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April 2017
News from Watsonville Wetlands Watch
          
In This Issue
Springtime in the Wetlands Yellow Willow
Presentation: Climate Change and Impacts on the Monterey Bay Area
International Migratory Bird Day Celebration
Sally-Christine Rodgers Special Book Signing Event
2017 Docent Class Graduates
Welcome Kenton Parker to the Board
Saturday Community Restoration - An Earth Day Event
Thank You Patagonia and Newman's Own Foundation
WWW Website
Join Our Mailing List


Springtime in the Wetlands
  Yellow Willow
 
 Flowers of the male Yellow Willow

Spring is a good time to visit the wetlands because of the many blooming plants. Among them you will find several varieties of willows. Willows can be hard to tell apart. Both the red willow and the yellow willow are trees that grow at the water's edge and have leaves with long tapering tips. To identify the yellow willow look for the small bumps or glands found at the base of the leaf blade.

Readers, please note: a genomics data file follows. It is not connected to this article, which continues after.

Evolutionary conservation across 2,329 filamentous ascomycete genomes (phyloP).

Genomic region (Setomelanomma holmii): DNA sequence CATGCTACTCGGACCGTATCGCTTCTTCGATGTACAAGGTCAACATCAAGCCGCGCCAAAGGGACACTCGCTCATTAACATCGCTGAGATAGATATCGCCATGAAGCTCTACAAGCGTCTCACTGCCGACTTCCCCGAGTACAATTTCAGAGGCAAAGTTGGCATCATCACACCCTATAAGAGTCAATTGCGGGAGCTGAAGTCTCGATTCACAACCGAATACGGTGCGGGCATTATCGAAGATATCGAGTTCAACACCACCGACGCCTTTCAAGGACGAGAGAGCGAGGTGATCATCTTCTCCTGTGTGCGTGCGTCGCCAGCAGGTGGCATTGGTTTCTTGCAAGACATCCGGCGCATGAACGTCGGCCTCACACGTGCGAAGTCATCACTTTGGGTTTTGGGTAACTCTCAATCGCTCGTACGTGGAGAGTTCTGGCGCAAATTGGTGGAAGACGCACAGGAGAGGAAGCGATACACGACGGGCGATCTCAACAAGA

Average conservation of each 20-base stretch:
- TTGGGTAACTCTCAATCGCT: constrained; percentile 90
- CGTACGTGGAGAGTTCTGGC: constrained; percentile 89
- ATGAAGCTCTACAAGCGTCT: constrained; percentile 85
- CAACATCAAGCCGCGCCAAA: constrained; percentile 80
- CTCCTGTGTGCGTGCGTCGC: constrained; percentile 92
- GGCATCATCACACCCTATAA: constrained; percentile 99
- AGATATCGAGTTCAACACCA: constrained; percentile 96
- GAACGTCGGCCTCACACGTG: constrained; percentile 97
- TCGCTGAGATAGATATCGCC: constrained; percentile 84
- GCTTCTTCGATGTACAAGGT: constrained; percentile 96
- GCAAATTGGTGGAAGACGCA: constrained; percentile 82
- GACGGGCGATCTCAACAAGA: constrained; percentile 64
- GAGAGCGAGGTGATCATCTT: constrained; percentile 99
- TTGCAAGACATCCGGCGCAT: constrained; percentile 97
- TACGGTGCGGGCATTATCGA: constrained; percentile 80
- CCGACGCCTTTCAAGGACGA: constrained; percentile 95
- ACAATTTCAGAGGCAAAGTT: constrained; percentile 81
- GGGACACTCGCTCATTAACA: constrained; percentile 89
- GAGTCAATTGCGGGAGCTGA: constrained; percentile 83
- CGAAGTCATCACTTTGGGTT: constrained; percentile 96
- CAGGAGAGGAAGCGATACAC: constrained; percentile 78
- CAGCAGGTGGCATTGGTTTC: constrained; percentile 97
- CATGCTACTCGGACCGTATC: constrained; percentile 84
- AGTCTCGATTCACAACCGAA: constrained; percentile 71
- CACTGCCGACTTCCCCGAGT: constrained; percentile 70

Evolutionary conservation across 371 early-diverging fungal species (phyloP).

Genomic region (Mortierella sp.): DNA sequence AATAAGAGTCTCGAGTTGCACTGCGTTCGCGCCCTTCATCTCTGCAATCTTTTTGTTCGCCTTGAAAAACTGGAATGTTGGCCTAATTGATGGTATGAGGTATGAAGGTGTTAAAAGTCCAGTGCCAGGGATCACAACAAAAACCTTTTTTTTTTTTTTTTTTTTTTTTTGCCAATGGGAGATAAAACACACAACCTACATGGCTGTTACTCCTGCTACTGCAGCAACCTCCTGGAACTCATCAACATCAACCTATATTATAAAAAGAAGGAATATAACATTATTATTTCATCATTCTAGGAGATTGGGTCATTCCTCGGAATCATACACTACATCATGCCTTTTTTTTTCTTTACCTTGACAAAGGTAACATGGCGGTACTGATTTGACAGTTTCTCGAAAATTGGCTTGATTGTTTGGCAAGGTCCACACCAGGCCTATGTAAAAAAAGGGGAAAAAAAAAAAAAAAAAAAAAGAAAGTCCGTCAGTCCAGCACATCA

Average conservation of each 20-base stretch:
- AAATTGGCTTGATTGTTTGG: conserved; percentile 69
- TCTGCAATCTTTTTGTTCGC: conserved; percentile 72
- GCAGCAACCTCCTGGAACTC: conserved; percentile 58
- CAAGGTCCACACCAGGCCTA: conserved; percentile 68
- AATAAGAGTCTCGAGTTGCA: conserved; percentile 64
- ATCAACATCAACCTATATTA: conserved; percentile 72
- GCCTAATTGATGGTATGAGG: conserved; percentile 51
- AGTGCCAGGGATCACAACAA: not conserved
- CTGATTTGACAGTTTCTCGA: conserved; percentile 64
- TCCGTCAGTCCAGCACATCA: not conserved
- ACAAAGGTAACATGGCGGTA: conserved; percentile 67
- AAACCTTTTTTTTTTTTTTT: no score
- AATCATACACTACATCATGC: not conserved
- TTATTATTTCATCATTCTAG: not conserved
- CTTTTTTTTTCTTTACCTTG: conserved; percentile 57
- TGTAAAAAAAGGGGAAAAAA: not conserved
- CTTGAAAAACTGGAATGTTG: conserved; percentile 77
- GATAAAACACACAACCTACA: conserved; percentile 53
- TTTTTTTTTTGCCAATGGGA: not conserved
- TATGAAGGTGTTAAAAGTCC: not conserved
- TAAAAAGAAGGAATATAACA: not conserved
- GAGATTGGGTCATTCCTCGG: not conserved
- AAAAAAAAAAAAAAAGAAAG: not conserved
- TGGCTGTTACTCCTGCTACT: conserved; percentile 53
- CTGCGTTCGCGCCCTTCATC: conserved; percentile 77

Tiny seeds produced by the female Yellow Willow

Most flowering plants have both male and female reproductive parts on the same plant, but willows have them on separate plants. The male willows produce beautiful yellow flowers that disperse pollen both by wind and insects. The female willows produce copious quantities of tiny seed borne on the wind by white fluff. If these seeds chance to land on some wet soil they can germinate and grow.
 
Willows also have the ability to reproduce from branches that break off and get stuck in the mud. These bare branches can develop new roots and leaves. Because of this ability willow cuttings are often used in habitat restoration. The annual sprouts of willows are exceedingly strong and flexible, and are often used in basket weaving.